Democrats Still Looking for a Win After Disappointing Finish in Georgia Special Election
The special election in Georgia’s 6th Congressional District was supposed to be a sign that Democrats’ political fortunes were turning a corner. Indeed they invested millions of dollars in the race to purchase a win and manufacture some positive momentum. But it didn’t happen. Once again a Democrat candidate with enormous perceived advantages underperformed, signaling that the electorate is not yet ready to give up on President Trump.
Democrats have spent months hyping the special election for months now. Republicans have held the suburban Atlanta seat for nearly forty years, but after Rep. Tom Price stepped down to become Secretary of the Department of Health and Human Services, Democrats sniffed opportunity. Although Rep. Price won the district by comfortable margins, Trump eked out a victory, winning just 48.3 percent of the vote to Hillary Clinton’s 46.8 percent.
Democrats also knew that they held structural advantages in the election. Not the least of these was the so-called “jungle primary” system in which candidates run simultaneous primary and general elections campaign. While the GOP fielded a whopping 12 candidates, each of which was battling against one another and the Democrat candidate—fillmaker Jon Ossof—who was able to train his attacks solely against Republicans.
Sensing this was their chance to put a chink in the GOP’s armor, Democrats pumped $8.3 million into the race. As Allahpundit notes for HotAir, “among the 435 House races last fall, the only candidates to raise more were Paul Ryan and Democrat Randy Perkins, who dumped more than $10 million of his own dough into his campaign (and lost).”
Couple that cash advantage (more than quadruple the next-closest candidate) with celebrity involvement and an overwhelming ground game consisting of busing out-of-state volunteers into the districts, and Democrats should have been able to conjure a win. In fact, as Jeremy Carl argued in National Review, given everything that the party has invested in this race, a Democrat loss would say a lot more about 2018 than a Republican loss.
Having lost in Kansas, the media are now moving on to their next anti-GOP obsession, a special election in Georgia’s sixth district, traditionally Republican, but very unfavorable to Trump (the 48 percent he took there trailed Romney’s 2012 showing by twelve percentage points). Again, the media is pushing a message that is the opposite of the reality on the ground — the notion that a GOP defeat here would be a sign of GOP doom in 2018. The exact opposite is the case — if the Dems can’t win this seat, with their candidate having a massive spending advantage, a divided GOP field, and one of the most Trump-unfriendly GOP districts in the country, it is hard to imagine a scenario in which they would have enough momentum to run the table and win the House in 2018.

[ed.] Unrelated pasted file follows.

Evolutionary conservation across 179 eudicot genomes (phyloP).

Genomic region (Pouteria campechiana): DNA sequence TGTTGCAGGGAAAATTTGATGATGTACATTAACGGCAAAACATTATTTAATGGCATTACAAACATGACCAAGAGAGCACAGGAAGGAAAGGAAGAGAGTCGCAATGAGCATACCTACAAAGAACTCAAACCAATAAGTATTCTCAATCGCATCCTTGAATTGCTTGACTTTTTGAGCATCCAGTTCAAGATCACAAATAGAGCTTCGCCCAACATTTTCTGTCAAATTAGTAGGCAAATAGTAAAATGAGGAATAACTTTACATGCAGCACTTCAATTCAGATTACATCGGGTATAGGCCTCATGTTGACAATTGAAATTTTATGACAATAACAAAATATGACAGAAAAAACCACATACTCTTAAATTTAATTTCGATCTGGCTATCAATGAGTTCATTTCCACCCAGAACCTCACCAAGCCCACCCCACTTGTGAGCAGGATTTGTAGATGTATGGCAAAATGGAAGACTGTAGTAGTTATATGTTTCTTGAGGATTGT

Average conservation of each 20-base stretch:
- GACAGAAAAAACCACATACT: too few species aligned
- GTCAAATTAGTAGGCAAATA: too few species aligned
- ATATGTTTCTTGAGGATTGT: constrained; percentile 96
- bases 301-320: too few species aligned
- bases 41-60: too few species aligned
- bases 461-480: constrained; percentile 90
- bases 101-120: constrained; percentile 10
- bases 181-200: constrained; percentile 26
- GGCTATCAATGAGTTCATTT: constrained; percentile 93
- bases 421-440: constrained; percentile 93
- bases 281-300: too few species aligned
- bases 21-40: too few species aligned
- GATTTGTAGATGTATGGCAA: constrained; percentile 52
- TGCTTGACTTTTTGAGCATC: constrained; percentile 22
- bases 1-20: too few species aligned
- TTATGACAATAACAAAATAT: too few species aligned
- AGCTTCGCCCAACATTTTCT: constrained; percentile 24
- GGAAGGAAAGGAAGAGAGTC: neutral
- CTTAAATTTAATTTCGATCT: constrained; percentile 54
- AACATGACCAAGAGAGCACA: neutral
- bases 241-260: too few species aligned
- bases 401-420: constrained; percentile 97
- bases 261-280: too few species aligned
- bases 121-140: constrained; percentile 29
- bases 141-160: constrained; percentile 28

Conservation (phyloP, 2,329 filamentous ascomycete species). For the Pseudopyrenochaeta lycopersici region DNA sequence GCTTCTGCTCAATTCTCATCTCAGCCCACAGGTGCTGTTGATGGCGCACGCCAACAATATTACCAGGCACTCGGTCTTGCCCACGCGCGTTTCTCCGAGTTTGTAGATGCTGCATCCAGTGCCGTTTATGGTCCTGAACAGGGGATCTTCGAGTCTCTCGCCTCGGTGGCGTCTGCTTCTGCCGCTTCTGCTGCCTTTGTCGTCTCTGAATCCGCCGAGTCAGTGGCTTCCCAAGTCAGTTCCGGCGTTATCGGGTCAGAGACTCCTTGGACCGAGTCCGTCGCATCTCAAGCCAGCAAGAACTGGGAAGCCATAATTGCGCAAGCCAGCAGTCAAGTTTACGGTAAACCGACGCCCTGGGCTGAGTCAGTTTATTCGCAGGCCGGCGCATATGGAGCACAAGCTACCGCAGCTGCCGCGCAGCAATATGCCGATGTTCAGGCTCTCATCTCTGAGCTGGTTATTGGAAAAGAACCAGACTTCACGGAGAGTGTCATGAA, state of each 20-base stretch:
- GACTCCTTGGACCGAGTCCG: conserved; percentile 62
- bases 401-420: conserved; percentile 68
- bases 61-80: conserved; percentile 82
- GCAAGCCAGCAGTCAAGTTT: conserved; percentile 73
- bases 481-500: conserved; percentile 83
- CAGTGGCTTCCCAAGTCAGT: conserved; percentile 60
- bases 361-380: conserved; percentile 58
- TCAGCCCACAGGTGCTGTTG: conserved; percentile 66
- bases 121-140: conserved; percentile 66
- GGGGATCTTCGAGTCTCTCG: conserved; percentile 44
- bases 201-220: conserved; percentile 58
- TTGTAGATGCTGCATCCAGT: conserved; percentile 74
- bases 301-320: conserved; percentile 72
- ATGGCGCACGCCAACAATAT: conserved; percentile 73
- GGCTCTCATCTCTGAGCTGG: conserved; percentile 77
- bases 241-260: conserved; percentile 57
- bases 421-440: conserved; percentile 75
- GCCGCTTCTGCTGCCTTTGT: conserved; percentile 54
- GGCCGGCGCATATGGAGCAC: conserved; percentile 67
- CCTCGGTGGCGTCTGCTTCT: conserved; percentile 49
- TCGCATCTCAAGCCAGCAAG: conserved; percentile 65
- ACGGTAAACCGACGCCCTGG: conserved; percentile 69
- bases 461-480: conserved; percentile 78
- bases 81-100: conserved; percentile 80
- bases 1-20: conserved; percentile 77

And then came election night. For a while it looked as if Democrats’ investment would pay off. Initial results had Ossof capturing a stunning 71 percent of the vote, a sign that Democrats are motivated and ready to vote, but the election-day vote trended highly toward the myriad GOP candidates, and Ossof ended with 48.1 percent of voters.
In other words, Democrats spent $8 million dollars to improve on Hillary Clinton’s numbers in the district by 1.3 percentage points. That’s not disappointing, it’s a disaster. And as Politico’s Gabriel Debenedetti writes, it has Democrats beginning to wonder: When do we win?
Ossoff’s moral victory — capturing 48 percent of the vote in a conservative-oriented district — was welcome, but after two successive close-but-no-cigar finishes in House special elections in Georgia and Kansas, a new worry is beginning to set in.
For all the anger, energy, and money swirling at the grass-roots level, Democrats didn’t manage to pick off the first two Republican-held congressional seats they contended for in the Trump era, and the prospects aren’t markedly better in the next few House races coming up: the Montana race at the end of May, and the South Carolina contest on June 20.
Their best shot at knocking Donald Trump down a peg appears to be Ossoff’s runoff against Republican Karen Handel, also scheduled for June 20. But the Democrat will be an underdog in that contest, when there won’t be a crowded field of Republicans to splinter the vote.
After that, it’ll be a further five months before the New Jersey and Virginia elections for governor, leaving some strategists and lawmakers wondering how to keep the furious rank-and-file voters engaged in fueling and funding the party’s comeback — especially given the sky-high expectations that surrounded Ossoff’s ultimately unsuccessful run at the 50-percent threshold that was necessary to win the seat outright
Democrats won’t be able to replicate the $8 million in campaign contributions, the Hollywood endorsements and involvement, and the gobs of media attention for any, much less each, of the races in 2018. That’s why Democrats desperately needed to make a statement with a big win in Georgia’s 6th. Not only did they not win, they didn’t get particularly close, an outcome that spells real trouble for the Democrat “resistance.”